Monday, October 30, 2006

Austrian Economics



Austrian Economics is not about the economics of the country Austria. Austrian Economics is a school of economic thought whose founders were all from Austria. So why am I posting about it? Because I believe in it. Here's why.

The first thing I should do is describe Austrian Economics. Its methodology is much more like geometry than anything else. Whereas most schools such as the German historical school or the Keynesians assume market equilibrium and then immediately begin heavy-duty calculations, the Austrian school makes a few very basic assumptions about human nature and then, by axiomatic-deductive reasoning, attempts to see what the consequences of those assumptions are.

What are its assumptions? There are two major ones: the law of human action, and the law of marginal utility. The law of human action states that, at every moment in time, a human being will evaluate the possible courses of action and their perceived outcomes, and then he will pick the course of action whose outcome is most favorable to himself. This really is inherently obvious. Naturally, wiser men have better developed ideas about outcomes, and are often better at waiting for the longer term for a better outcome. But all men behave in this way. We all want what is best for ourselves. Even sacrifice fits into this picture, because the sacrifice is always for a greater good. The law of marginal utility states that the more we have of a thing, the less valuable each additional unit of the thing is. For example, if I have one gallon of water, an additional gallon might be very valuable. But if I have ten thousand gallons, an additional gallon would be worth considerably less. There is a verse in the Bible that fits this law very well indeed. I believe it's in Proverbs.

From these two assumptions, and essentially modus ponens, the Austrian economists explain an unbelievable number of things. One of their conclusions is that governmental intervention is almost always bad; it is almost always inefficient, and usually produces the opposite of the result desired. In other words, the Austrian school argues for highly limited government and privitization of most things.

Because I believe in the two starting laws, and because I believe in modus ponens as a valid method of arriving at truth from truth, I believe in the results of Austrian economics.

Interestingly, another way of arriving at the advisability of limited government (and thus only serves to reinforce the Austrians' position) is the idea of the inherent sin nature of man. As the saying goes, power corrupts, and absolute power corrupts absolutely. Ergo, government must be severely limited, or it will inevitably oppress its subjects.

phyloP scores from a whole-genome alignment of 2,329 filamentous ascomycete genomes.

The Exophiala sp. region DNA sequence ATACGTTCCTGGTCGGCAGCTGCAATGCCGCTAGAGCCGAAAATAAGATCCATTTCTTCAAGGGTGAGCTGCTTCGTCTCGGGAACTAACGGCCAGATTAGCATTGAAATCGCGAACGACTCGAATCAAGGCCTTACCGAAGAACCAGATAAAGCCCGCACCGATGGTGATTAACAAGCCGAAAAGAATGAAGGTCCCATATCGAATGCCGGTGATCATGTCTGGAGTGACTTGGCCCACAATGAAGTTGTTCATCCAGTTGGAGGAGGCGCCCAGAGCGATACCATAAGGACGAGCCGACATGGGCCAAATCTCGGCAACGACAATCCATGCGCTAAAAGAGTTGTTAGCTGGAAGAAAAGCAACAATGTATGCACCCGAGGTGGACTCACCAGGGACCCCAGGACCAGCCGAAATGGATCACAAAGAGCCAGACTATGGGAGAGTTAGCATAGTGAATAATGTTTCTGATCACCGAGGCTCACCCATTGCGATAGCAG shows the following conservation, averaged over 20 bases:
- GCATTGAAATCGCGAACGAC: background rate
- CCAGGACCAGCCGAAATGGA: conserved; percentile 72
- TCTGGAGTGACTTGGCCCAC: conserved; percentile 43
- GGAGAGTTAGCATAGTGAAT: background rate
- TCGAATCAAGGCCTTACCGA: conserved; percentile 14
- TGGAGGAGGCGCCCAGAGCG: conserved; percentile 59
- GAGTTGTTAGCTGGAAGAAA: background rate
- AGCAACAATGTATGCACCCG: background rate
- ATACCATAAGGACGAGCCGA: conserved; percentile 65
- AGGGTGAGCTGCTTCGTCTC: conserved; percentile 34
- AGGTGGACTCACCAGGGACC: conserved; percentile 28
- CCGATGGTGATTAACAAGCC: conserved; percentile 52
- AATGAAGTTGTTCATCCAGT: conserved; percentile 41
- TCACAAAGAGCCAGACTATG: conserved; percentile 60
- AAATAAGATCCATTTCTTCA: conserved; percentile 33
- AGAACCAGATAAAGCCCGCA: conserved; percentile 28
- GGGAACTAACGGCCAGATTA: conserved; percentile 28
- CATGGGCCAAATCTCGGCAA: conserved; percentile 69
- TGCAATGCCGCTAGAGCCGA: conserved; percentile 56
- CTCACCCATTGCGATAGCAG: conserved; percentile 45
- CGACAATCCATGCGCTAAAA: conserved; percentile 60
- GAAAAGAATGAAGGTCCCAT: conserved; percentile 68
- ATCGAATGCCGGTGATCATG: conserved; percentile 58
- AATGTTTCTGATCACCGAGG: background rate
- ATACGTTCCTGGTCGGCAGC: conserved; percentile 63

I think that Christians should give the Austrian school of economics serious consideration. Where to begin, you might ask? One place is Man, Economy, and State, by Murray Rothbard. Don't be intimidated by the large size: it's quite readable. A tad harder, but absolutely foundational, is Ludwig von Mises' Human Action, which is available for free on the Internet.

In Christ.


 
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3 Comments:

At 11/02/2006 11:04:00 AM , Blogger Susan said...

I must admit that economics was a rather boring class for me in both high school and college. My professor in college arrived 10 minutes late to class everytime, took a smoking break half-way through, wrote in hieroglyphics (or at least, it looked like that!) and spoke in an incredibly thick accent. And it was an evening class. So it wasn't my favorite class, though I did very well in it. And every example she gave used peanut butter. I had no idea that peanut butter could fluctuate in price so much $3 to $8 in just one day!

In all seriousness, though, Austrian economicas sounds interesting. I like the basic premises.

 
At 11/15/2006 03:04:00 PM , Anonymous Anonymous said...

I enjoyed reading F.A. Hayek's 'The Road to Serfdom'; please feel free to visit my blog http://reformedcovenanter.blogspot.com/

 
At 11/16/2006 01:24:00 PM , Blogger Adrian C. Keister said...

Welcome to my blog, Daniel Ritchie. Any relation to Dennis Ritchie, of the programming language "C" fame? You have a very interesting blog, and I like your views on things. I'll always have a soft spot for covenanters: they tend to sing well, and the denomination I attend (Prebysterian Church in America) owes much to them. I don't agree with all their views, but definitely most of them.

Glad you liked the premises of Austrian Economics, Susan. Maybe in all your copious spare time you could break out one of those books I mentioned. ;-)]

In Christ.

 

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